UN Secretary General, former Portugal PM António Gutie made an appeal at the opening ceremony of COP26 to stop mining completely before it stops us. Gutierres’ speech was indeed emotional and inspiring. However, it lacks information about the importance of mining and the role it plays in achieving the global goal of net zero carbon emissions.
Mining Experts Say Fighting Climate Change without Mining is an Impossible Mission
Apparently the UN Secretary General did not refer to the International Energy Agency’s annual World Energy Outlook, regarded as the bible about the world’s energy. As guidebook to all the participants in the Conference of Parties (COP26) the report was released early and ahead of the assembly.
In the presentation, there are six pages in Section 6.3.1 which headlines critical minerals and of how the demand for them will increase the demand in line with the decarbonization goals Efforts to transition into clean energy includes quick deployment of low-carbon technologies that require the six critical minerals
Earth elements cobalt, manganese, nickel, lithium, copper and graphite are essential to energy to battery longevity, energy density and performance. These rare earth elements are also crucial to Electric Vehicle motors and wind turbines particularly copper, when it comes to technologies related to electricity. Huge amounts of copper alongside aluminum are essential materials in electricity networks.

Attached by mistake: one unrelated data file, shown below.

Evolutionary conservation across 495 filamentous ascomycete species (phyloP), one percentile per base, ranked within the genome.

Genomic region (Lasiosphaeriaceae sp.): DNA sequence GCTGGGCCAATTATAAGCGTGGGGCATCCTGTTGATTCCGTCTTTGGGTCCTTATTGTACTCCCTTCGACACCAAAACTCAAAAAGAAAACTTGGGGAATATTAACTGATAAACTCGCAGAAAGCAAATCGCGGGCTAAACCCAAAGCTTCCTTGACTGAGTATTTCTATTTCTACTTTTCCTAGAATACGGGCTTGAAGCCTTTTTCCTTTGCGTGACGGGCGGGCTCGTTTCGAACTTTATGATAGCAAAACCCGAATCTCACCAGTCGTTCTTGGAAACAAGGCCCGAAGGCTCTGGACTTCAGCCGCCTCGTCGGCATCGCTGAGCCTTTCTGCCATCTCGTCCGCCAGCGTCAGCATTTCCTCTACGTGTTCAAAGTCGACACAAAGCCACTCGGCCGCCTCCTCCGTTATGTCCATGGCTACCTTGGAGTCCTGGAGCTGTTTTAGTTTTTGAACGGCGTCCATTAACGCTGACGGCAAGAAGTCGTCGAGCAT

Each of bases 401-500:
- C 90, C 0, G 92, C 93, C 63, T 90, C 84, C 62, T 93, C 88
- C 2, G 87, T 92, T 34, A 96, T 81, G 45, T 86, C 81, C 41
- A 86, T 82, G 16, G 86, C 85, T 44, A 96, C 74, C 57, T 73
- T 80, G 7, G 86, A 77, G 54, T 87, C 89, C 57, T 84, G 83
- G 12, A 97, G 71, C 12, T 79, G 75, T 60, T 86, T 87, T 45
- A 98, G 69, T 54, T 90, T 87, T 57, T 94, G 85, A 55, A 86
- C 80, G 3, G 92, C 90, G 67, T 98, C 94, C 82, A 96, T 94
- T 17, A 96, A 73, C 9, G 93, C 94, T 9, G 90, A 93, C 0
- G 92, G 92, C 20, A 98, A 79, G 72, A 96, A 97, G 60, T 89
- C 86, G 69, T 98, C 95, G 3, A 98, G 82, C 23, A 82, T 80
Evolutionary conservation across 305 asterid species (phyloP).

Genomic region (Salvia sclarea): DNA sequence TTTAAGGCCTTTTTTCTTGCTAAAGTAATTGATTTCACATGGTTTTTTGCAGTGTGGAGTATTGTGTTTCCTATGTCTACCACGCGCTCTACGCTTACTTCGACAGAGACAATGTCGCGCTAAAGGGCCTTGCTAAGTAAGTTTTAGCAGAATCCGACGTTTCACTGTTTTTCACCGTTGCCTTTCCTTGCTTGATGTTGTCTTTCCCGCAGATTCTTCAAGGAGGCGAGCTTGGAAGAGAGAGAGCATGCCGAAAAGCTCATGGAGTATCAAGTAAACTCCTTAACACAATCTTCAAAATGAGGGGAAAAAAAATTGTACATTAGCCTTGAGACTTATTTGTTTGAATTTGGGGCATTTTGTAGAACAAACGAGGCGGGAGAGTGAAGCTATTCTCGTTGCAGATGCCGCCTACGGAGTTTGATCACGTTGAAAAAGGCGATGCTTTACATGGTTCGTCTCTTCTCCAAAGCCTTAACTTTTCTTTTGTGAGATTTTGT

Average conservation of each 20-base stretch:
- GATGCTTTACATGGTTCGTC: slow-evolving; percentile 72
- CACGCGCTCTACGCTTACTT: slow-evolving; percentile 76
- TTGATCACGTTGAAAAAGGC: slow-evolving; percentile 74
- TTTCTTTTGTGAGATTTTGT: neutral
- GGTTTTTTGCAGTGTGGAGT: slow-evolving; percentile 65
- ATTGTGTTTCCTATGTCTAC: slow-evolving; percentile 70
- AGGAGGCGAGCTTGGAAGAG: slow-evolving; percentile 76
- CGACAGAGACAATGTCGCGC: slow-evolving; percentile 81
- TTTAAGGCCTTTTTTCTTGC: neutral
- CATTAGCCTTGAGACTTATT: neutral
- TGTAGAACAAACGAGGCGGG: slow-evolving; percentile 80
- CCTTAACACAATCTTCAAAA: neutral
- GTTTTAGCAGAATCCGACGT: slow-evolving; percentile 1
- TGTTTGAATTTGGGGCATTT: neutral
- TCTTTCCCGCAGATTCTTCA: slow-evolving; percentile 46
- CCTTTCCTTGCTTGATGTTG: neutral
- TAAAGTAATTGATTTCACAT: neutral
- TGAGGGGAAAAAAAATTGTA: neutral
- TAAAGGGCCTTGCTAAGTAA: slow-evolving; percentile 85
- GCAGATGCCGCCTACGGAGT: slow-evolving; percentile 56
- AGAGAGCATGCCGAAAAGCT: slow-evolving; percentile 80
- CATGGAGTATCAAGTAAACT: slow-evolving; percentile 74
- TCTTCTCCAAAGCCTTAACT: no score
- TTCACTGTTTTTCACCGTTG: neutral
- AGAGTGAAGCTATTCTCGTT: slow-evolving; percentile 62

Fossil fuel-based technologies compared to wind farms, electric vehicles (EVs), and solar photovoltaic (PV) plants use more minerals. For example, electric cars usually use six times the mineral inputs of a traditional car while onshore wind plants use nine times more than its fossil fuel-based counterpart.
SVP of Woodmac’s metals and mining division Julian Kettle, together with senior analyst Kamil Wlazly provided answers to inquiries about the availability of critical minerals supply. Woodmac also explained that mining has a significant role in combatting climate change to attain global net zero carbon emission. Everything is connected to base metals supply and it is unavoidable.
In order to achieve faster energy transition, base metals capex has to be multiplied four times to around $2 trillion. Energy transition begins and stops with metals while copper is at the center of all. In order for net-zero 2050 to succeed, as many as 19 billion tonnes of additional copper should be discovered annually for the next two decades.